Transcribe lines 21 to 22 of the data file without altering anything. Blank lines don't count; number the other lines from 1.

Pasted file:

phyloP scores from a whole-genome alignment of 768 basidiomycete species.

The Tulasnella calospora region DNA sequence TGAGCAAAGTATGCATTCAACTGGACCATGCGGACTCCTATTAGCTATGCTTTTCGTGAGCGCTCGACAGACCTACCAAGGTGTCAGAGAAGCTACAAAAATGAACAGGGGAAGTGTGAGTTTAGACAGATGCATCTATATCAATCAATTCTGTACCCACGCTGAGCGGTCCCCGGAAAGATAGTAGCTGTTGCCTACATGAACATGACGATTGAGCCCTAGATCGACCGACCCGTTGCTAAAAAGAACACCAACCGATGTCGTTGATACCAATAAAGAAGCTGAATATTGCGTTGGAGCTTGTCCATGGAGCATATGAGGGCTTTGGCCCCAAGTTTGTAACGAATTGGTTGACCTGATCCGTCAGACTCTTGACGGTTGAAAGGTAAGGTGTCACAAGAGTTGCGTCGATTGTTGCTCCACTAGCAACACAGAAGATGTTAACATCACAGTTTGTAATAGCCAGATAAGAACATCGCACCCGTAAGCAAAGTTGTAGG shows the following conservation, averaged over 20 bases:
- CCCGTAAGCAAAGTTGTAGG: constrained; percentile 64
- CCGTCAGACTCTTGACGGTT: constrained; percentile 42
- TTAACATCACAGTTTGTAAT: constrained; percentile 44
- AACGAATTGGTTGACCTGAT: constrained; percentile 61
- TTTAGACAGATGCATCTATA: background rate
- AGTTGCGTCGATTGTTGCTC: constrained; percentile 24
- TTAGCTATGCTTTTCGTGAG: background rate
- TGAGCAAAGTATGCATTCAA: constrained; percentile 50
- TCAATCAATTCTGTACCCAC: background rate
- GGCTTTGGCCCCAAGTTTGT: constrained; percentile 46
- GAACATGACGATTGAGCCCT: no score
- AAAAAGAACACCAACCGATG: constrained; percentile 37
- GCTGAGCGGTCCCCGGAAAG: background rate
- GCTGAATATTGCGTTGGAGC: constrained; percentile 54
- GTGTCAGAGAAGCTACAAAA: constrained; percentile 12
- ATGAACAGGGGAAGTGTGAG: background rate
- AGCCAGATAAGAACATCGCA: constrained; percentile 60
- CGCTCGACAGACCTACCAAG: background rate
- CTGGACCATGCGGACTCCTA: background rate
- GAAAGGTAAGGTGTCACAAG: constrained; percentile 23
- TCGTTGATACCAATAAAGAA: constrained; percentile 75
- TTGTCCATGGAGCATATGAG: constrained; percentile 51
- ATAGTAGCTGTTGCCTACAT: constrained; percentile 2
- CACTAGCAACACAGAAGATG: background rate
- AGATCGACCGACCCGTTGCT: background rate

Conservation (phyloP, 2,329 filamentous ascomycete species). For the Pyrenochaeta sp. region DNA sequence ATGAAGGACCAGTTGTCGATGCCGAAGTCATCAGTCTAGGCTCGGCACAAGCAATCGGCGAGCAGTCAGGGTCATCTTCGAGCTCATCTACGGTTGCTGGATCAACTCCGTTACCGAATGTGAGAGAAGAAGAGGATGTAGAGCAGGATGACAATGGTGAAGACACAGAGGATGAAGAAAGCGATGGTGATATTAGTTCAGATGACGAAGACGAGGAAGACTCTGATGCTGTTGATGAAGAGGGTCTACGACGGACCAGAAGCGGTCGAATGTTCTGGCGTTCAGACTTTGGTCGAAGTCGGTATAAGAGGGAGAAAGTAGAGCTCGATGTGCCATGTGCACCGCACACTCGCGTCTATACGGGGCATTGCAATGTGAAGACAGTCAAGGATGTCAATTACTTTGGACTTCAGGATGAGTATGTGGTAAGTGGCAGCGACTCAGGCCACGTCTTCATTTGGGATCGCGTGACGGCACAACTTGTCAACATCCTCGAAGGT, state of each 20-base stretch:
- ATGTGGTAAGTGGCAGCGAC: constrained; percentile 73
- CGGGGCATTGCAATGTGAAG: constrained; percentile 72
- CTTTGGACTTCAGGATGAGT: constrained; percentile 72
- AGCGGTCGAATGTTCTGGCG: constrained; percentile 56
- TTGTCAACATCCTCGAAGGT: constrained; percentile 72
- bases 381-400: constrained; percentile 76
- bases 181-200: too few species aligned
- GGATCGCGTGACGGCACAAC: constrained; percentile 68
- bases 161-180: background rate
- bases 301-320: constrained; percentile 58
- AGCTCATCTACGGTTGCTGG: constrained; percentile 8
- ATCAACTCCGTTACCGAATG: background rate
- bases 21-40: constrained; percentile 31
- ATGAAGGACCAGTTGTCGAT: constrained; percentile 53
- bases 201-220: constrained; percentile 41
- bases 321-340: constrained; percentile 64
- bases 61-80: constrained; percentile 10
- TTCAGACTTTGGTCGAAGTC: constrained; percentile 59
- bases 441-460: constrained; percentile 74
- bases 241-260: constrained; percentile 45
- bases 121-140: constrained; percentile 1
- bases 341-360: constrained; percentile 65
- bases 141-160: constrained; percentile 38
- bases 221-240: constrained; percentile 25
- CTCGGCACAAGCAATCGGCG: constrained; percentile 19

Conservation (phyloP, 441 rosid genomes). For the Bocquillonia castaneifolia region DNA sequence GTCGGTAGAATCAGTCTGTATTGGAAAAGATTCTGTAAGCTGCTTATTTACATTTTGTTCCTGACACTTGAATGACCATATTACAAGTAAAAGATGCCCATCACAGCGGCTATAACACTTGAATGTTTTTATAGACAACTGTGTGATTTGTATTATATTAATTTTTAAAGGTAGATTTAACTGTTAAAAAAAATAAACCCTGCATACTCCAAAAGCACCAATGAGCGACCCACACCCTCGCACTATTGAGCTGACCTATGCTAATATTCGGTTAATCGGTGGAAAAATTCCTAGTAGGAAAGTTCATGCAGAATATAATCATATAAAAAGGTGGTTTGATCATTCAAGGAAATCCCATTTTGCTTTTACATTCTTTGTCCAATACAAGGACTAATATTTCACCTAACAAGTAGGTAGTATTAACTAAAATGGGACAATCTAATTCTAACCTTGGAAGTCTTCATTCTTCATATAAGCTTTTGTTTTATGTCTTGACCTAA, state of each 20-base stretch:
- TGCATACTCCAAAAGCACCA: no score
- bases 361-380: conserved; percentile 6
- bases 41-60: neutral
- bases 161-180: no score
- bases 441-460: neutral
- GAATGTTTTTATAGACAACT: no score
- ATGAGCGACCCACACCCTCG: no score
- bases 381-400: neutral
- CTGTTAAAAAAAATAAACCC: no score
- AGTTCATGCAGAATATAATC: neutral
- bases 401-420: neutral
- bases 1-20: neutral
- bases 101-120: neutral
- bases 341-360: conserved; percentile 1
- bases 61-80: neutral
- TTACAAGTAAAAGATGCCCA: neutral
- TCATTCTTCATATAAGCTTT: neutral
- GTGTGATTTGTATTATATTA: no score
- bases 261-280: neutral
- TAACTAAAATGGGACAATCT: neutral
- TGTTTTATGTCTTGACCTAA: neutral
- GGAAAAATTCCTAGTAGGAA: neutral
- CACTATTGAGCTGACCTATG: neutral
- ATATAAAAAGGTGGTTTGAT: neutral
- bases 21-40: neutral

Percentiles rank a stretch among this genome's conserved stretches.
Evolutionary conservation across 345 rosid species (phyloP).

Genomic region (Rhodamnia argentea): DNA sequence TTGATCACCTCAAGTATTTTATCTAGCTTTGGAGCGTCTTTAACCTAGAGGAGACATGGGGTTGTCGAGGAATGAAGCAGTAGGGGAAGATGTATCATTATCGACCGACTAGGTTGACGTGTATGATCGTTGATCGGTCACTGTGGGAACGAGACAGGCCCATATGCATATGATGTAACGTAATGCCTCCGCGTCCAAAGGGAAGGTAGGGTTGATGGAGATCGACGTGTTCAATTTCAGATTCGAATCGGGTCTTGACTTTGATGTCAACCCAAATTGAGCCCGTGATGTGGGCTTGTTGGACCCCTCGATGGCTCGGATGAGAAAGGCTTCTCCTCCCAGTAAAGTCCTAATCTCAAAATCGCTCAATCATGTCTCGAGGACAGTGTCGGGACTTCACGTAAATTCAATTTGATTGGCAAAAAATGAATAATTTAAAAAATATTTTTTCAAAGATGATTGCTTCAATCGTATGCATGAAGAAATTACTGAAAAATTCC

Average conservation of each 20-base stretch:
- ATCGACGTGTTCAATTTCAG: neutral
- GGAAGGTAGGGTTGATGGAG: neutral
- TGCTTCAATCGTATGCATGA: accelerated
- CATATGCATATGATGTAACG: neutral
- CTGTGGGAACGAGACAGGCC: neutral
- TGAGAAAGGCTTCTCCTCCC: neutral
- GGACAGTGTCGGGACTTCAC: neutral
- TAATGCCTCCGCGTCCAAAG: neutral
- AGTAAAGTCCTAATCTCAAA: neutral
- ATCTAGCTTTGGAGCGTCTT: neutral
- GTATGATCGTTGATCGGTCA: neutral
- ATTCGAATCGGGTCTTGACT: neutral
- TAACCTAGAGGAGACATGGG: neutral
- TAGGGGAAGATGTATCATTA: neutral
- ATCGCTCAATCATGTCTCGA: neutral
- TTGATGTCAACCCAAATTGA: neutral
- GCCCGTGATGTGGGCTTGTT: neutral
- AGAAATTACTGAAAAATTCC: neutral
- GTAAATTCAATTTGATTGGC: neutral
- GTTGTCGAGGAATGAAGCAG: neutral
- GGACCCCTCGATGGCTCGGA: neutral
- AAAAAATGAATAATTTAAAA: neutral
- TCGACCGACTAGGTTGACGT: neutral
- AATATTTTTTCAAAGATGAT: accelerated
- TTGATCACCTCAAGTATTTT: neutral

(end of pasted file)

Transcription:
- CTGGACCATGCGGACTCCTA: background rate
- GAAAGGTAAGGTGTCACAAG: constrained; percentile 23